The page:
low- and mid-doses; therefore, the registrant conducted a new study 
using identical experimental conditions as the previous study. The 
results of the new study demonstrated no treatment related maternal or 
offspring toxicity at the HDT. Therefore, it can be concluded that 
spirodiclofen is unlikely to be a neurotoxic or developmentally 
neurotoxic compound.
    Spirodiclofen has been shown to have adverse effects on several 
organs of the endocrine system at relatively low doses. Testicular 
effects were observed in dogs, rats, and mice, manifested as Leydig 
cell vacuolation in dogs, hypertrophy in dogs and mice, and hyperplasia 
progressing to adenomas in rats, following chronic exposure. In female 
rats, increased incidence of uterine nodules and uterine adenocarcinoma 
were observed at terminal sacrifice in the chronic toxicity study. 
Cytoplasmic vacuolation in the adrenal cortex, accompanied by increased 
adrenal weight, was consistently observed in rats, dogs, and mice of 
both sexes.
    Chronic toxicity and carcinogenicity studies showed increased 
incidence of uterine adenocarcinoma in female rats, Leydig cell adenoma 
in male rats, and liver tumors in mice. EPA classified spirodiclofen as 
``likely to be carcinogenic to humans'' by the oral route based on 
evidence of testes Leydig cell adenomas in male rats, uterine adenomas 
and/or adenocarcinoma in female rats, and liver tumors in mice. 
Mutagenicity studies conducted with the technical spirodiclofen 
formulation and its major metabolites did not demonstrate any mutagenic 
potential. EPA has determined that quantification of human cancer risk 
using a linear low-dose extrapolation approach is appropriate.
     Specific information on the studies received and the nature of the 
adverse effects caused by spirodiclofen as well as the no-observed-
adverse-effect-level (NOAEL) and the lowest-observed-adverse-effect-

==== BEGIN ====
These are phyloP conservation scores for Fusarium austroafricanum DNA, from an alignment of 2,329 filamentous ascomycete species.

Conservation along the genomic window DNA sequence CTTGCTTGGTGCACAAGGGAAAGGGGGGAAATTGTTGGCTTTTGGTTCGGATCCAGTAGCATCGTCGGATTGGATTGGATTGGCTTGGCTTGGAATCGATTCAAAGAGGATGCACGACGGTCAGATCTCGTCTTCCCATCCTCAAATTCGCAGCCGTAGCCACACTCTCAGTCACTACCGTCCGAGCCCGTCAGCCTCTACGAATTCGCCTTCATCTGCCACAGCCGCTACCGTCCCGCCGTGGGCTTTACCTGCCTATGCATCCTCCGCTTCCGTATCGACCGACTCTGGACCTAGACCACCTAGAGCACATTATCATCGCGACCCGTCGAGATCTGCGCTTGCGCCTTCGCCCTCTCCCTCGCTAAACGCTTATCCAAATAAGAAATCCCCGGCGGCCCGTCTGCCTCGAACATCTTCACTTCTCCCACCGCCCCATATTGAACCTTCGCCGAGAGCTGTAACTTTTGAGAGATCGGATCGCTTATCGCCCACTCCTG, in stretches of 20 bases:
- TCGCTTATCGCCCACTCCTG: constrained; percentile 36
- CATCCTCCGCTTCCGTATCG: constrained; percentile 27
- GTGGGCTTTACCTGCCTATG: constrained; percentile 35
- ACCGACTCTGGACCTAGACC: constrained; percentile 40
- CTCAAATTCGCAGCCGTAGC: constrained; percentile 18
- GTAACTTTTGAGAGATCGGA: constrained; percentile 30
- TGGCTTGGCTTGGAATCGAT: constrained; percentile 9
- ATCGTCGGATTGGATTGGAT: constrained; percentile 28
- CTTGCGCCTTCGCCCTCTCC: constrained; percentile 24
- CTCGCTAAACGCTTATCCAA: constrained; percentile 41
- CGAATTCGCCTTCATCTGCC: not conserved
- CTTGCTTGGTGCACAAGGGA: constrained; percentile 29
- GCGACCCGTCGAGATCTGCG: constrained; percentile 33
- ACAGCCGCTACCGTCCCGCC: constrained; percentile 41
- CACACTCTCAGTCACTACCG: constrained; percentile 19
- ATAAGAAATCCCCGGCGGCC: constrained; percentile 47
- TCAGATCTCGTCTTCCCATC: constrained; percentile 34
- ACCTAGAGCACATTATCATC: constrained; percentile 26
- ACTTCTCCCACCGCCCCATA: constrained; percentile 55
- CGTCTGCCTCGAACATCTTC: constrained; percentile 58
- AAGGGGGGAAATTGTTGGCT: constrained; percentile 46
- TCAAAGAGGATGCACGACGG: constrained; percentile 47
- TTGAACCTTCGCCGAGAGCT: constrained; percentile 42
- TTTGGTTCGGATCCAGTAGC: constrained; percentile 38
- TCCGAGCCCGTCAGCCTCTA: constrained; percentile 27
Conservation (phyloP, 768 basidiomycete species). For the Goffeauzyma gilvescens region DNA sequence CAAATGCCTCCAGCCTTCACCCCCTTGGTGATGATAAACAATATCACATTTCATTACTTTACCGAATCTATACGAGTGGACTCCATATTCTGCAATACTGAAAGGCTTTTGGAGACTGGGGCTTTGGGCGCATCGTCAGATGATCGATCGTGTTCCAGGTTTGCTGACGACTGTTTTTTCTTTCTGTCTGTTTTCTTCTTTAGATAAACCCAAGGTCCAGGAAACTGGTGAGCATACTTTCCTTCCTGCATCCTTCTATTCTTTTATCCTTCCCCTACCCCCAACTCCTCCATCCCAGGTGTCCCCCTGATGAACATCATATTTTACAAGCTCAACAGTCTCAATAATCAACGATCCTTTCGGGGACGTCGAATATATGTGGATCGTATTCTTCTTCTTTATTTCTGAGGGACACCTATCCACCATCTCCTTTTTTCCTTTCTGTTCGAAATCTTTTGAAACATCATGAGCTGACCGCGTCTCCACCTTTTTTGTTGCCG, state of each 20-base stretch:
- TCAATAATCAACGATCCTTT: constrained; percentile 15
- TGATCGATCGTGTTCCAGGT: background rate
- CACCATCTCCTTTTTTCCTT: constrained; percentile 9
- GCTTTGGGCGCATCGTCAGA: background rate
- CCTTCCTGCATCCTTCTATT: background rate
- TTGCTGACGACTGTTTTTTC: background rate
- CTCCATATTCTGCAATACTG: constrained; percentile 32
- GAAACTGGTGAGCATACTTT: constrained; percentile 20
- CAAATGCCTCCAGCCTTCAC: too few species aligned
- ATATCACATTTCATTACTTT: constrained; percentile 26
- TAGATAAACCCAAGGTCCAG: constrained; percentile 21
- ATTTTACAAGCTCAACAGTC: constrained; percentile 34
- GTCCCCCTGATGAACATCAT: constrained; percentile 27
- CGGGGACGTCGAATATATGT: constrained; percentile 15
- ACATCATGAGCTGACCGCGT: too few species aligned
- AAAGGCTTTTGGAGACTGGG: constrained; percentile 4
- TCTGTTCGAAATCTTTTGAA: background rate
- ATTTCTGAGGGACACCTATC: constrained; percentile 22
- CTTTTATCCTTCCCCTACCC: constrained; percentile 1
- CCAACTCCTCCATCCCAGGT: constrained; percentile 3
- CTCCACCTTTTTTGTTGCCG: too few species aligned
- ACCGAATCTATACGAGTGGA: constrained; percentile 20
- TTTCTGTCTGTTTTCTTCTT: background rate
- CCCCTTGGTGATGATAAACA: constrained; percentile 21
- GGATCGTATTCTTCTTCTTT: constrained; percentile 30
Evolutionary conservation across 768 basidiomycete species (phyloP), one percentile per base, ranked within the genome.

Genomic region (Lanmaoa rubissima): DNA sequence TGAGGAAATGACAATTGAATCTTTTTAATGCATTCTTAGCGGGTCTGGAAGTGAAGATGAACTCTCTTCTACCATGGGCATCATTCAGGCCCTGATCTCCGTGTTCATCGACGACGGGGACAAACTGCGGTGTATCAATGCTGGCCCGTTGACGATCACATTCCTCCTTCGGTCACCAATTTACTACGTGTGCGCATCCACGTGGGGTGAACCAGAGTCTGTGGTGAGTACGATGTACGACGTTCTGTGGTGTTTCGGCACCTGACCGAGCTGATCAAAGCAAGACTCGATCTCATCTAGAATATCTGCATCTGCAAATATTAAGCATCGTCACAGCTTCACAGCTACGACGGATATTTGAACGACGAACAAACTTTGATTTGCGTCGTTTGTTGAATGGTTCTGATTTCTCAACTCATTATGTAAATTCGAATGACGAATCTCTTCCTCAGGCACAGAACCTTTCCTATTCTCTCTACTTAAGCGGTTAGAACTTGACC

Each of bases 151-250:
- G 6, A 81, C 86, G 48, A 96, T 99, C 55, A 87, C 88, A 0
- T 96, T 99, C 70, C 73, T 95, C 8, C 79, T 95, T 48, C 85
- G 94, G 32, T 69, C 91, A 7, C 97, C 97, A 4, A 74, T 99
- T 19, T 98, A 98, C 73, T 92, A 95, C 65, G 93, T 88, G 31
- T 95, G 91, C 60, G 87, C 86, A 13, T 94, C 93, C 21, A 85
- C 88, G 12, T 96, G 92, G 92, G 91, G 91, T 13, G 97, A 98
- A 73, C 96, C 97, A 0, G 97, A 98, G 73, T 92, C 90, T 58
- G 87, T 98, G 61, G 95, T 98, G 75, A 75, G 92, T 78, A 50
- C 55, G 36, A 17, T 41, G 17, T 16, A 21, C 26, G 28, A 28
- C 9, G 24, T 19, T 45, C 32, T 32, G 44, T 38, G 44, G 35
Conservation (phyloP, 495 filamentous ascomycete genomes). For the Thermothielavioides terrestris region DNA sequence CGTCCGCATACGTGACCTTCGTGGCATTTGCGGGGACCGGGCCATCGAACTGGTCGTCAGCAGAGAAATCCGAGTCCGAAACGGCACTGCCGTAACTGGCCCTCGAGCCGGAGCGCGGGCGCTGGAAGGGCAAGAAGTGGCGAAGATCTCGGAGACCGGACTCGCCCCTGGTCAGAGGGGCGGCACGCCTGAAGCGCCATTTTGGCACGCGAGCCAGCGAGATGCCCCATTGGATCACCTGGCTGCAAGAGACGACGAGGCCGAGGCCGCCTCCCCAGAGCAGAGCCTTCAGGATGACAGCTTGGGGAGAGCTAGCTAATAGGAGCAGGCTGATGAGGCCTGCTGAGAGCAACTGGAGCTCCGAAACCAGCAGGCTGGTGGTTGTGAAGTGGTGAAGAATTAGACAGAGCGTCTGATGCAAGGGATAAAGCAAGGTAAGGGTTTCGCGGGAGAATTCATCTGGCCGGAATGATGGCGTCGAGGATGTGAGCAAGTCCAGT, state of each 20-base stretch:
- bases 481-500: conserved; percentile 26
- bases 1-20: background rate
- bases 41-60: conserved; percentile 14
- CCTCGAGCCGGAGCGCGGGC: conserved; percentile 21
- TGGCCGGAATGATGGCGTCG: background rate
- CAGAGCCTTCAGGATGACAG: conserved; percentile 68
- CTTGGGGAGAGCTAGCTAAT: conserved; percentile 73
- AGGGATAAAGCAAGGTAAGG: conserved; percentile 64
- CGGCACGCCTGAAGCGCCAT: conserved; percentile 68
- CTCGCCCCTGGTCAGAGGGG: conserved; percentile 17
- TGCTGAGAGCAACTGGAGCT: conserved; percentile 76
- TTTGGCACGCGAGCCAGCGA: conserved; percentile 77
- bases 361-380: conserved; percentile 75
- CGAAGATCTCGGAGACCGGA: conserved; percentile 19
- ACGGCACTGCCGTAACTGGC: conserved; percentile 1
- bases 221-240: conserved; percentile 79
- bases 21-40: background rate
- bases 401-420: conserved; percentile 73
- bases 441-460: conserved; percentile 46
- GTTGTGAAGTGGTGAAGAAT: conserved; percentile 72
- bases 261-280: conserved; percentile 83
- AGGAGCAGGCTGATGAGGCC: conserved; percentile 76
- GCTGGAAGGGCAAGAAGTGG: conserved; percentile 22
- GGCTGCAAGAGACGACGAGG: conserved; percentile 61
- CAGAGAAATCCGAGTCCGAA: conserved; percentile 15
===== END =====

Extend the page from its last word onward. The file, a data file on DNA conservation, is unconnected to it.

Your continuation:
level (LOAEL) from the toxicity studies can be found at http://www.regulations.gov in document ``Human Health Risk Assessment 
Associated with the Section 3 Registration Application for Avocado, 
Black Sapote, Canistel, Mamey Sapote, Mango, Papaya, Sapodilla, and 
Star Apple,'' p.10 in docket ID number EPA-HQ-OPP-2009-0139.

B. Toxicological Points of Departure/Levels of Concern

    Once a pesticide's toxicological profile is determined, EPA 
identifies toxicological points of departure (POD) and levels of 
concern to use in evaluating the risk posed by human exposure to the 
pesticide. For hazards that have a threshold below which there is no 
appreciable risk, the toxicological POD is used as the basis for 
derivation of reference values for risk assessment. PODs are developed 
based on a careful analysis of the doses in each toxicological study to 
determine the dose at which no adverse effects are observed (the NOAEL) 
and the lowest dose at which adverse effects of concern are identified 
(the LOAEL). Uncertainty/safety factors are used in conjunction with 
the POD to calculate a safe exposure level - generally referred to as a 
population-adjusted dose (PAD) or a reference dose (RfD) - and a safe 
margin of exposure (MOE). For non-threshold risks, the Agency assumes 
that any amount of exposure will lead to some degree of risk. Thus, the 
Agency estimates risk in terms of the probability of an occurrence of 
the adverse effect expected in a lifetime. For more information on the 
general principles EPA uses in risk characterization and a complete